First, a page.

# Remove numbers and punctuation
    text = re.sub(r'\d+', '', text)
    text = text.translate(str.maketrans('', '', string.punctuation))
   
    # Tokenize text
    tokens = word_tokenize(text)
   
    # Remove stopwords
    stop_words = set(stopwords.words('english'))
    tokens = [word for word in tokens if word not in stop_words]
   
    # Lemmatize words
    lemmatizer = WordNetLemmatizer()
    tokens = [lemmatizer.lemmatize(word) for word in tokens]
   
    # Join tokens back into a string
    processed_text=" ".join(tokens)
   
    return processed_text#import csv

After preprocessing, the next step is feature extraction, which transforms text into a format that a machine learning model can understand. Traditional methods like Bag of Words (BoW) or Term Frequency-Inverse Document Frequency (TF-IDF) are commonly used.

These techniques convert text into numerical vectors by counting word occurrences or weighing the words based on their importance in the dataset, respectively. For our model, we are only taking one input feature and corresponding output feature.

Model Architecture

The choice of model architecture depends on the complexity of the task and the available computational resources. For simpler projects, traditional machine learning models like Naive Bayes, Logistic Regression, or Support Vector Machines (SVMs) might suffice. These models, while straightforward, can achieve impressive results on well-preprocessed data. For more advanced sentiment analysis tasks, deep learning models such as CNNs or Recurrent Neural Networks RNNs, including LSTM are preferred due to their ability to understand context and sequence in text data. We are using logistic regression for sentiment classification problem.

Training the Model

Model training involves feeding the preprocessed and vectorized text data into the chosen model architecture. This step is iterative, with the model learning to associate specific features (words or phrases) with particular sentiments. During training, it’s crucial to split the dataset into training and validation sets to monitor the model’s performance and avoid overfitting.

The data for training after preprocessing and later we are applying tf-idf for vectorisation.

Training the Model

Evaluation Metrics

The performance of the sentiment analysis model is evaluated using metrics such as accuracy, precision, recall, and F1 score. Accuracy measures the overall correctness of the model across all sentiment classes, while precision and recall focus on the model’s performance in identifying positive cases.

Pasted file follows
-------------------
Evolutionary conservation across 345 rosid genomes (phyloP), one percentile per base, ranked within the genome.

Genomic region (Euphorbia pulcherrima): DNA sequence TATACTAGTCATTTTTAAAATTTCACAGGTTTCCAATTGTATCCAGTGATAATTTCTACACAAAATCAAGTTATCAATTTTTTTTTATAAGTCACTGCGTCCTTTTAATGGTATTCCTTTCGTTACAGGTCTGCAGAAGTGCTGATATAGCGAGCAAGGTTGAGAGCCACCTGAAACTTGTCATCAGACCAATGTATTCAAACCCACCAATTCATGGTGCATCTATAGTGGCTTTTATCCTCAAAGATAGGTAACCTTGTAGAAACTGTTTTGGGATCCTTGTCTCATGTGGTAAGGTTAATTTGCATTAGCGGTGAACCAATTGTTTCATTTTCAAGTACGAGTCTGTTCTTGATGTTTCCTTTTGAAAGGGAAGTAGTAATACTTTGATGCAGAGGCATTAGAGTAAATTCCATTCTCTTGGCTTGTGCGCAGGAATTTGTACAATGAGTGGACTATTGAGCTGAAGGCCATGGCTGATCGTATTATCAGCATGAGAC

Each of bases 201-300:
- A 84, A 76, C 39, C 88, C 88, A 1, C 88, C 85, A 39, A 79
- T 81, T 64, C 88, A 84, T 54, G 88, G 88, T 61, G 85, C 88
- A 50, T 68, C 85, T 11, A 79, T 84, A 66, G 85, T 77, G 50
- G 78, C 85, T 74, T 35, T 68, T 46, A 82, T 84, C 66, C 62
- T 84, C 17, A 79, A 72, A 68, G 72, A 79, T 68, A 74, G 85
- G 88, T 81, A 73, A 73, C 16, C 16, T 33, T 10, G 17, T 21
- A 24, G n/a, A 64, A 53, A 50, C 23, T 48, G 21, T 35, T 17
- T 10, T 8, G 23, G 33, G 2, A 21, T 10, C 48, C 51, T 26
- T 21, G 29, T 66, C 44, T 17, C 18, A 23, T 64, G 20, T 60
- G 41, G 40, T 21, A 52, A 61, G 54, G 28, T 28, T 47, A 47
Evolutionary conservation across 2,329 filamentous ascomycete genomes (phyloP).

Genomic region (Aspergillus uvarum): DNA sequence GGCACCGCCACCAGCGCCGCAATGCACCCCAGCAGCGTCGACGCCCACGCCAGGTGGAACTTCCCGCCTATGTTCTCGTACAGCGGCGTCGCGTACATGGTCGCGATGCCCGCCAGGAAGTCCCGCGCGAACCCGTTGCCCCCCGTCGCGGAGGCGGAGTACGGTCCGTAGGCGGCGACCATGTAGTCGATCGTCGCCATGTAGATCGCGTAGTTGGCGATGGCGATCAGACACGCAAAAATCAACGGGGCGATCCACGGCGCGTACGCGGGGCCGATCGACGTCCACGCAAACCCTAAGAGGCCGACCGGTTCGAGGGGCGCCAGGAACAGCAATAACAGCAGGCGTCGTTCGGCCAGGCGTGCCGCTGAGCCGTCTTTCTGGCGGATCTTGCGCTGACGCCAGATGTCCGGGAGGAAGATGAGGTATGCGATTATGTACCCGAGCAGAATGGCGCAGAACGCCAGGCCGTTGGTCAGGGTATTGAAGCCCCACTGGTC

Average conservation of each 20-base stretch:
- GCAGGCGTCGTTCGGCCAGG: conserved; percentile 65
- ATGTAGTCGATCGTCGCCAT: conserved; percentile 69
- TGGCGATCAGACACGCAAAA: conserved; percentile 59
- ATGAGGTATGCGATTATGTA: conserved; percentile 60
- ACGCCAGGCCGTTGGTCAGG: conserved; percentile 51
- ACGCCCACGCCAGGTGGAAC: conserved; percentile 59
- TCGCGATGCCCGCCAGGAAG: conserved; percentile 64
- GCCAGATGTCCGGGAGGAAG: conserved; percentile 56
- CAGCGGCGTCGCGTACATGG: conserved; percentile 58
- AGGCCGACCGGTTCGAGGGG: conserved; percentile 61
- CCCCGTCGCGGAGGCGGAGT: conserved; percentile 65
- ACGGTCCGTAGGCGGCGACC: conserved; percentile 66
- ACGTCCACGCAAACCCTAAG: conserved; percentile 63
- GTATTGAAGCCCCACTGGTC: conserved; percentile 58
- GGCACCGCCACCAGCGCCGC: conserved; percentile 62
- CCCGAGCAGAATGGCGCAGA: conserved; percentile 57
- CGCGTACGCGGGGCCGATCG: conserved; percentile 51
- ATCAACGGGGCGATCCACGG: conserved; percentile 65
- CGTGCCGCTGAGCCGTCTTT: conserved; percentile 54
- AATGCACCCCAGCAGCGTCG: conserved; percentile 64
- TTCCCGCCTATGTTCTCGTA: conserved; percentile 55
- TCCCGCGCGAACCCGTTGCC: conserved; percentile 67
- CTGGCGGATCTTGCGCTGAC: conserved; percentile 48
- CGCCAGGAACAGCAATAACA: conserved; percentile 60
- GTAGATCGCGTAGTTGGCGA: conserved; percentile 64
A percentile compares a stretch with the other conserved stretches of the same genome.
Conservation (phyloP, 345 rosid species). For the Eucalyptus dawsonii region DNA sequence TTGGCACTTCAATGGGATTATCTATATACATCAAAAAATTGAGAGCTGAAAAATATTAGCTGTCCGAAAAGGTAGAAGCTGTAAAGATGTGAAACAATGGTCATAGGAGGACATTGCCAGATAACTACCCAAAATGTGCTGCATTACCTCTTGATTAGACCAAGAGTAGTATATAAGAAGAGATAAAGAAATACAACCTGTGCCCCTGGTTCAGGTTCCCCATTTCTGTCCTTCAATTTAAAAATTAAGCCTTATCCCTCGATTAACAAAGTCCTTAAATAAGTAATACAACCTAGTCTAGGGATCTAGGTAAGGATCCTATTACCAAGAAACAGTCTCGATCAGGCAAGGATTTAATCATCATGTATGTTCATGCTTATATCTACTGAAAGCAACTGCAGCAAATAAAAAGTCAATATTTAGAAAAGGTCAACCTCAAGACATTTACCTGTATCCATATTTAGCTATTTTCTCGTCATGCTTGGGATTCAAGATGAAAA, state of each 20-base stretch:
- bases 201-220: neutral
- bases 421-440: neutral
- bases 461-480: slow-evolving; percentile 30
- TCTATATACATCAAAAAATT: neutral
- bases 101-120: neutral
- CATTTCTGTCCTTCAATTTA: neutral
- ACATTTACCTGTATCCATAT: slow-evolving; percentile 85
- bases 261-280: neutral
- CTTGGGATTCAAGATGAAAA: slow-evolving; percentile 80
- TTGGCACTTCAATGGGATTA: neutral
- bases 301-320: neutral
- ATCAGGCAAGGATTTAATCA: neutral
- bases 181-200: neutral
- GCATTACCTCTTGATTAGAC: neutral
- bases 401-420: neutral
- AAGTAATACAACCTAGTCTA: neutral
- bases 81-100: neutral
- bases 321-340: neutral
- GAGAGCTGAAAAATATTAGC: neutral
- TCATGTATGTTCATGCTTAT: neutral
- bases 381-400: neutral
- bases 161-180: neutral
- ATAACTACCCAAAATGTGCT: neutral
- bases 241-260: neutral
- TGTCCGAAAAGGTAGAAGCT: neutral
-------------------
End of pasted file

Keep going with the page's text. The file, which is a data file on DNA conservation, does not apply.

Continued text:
Evaluation Metrics

Saving the Model for Deployment

Once the model is trained and evaluated, it’s important to save it for deployment. In Python, libraries like Pickle or job lib can serialise the model and save it to a file. This file can then be loaded into a Flask application to make predictions. Saving the model includes not just the architecture and learned weights but also the pre-processing and feature extraction steps, ensuring that input data can be appropriately handled during deployment.

We can simply perform all the steps in a notebook, like we are doing here. You can experiment with your code to further improve the performance. You can do n number of operations before dumping your model and put it over server.

import pickle

# Assuming `pipeline` is your trained pipeline that includes
# the TF-IDF vectorizer and logistic regression model
with open('models/LRmodel.pkl', 'wb') as file:
    pickle.dump(pipeline, file)#import csv

The link to repo which contains all the files and folders is here. You must look at the master branch and no the main branch, as the project is in master branch. You can clone the model from here and simply run and make changes as per your requirements.

To clone the model, you can use the command:

git clone -b master --single-branch https://github.com/Geek-shikha/Flask_model_sentiment_analysis.git

Step 3: Building the Flask Application

After saving the final model in a pickle file. We can simply start building the flask application. 

Here’s a step-by-step guide to deploying your sentiment analysis model with Flask.

Create Flask Application: Organise the project directory. The project directory might look like this: 

project/

  │   ├── __init__.py

  │   ├── templates/

  │   │   ├── index.html

  │   └── static/

  │       ├── css/- style.css

  │       └── js/

  ├── venv/

   |___ sentiment.ipynb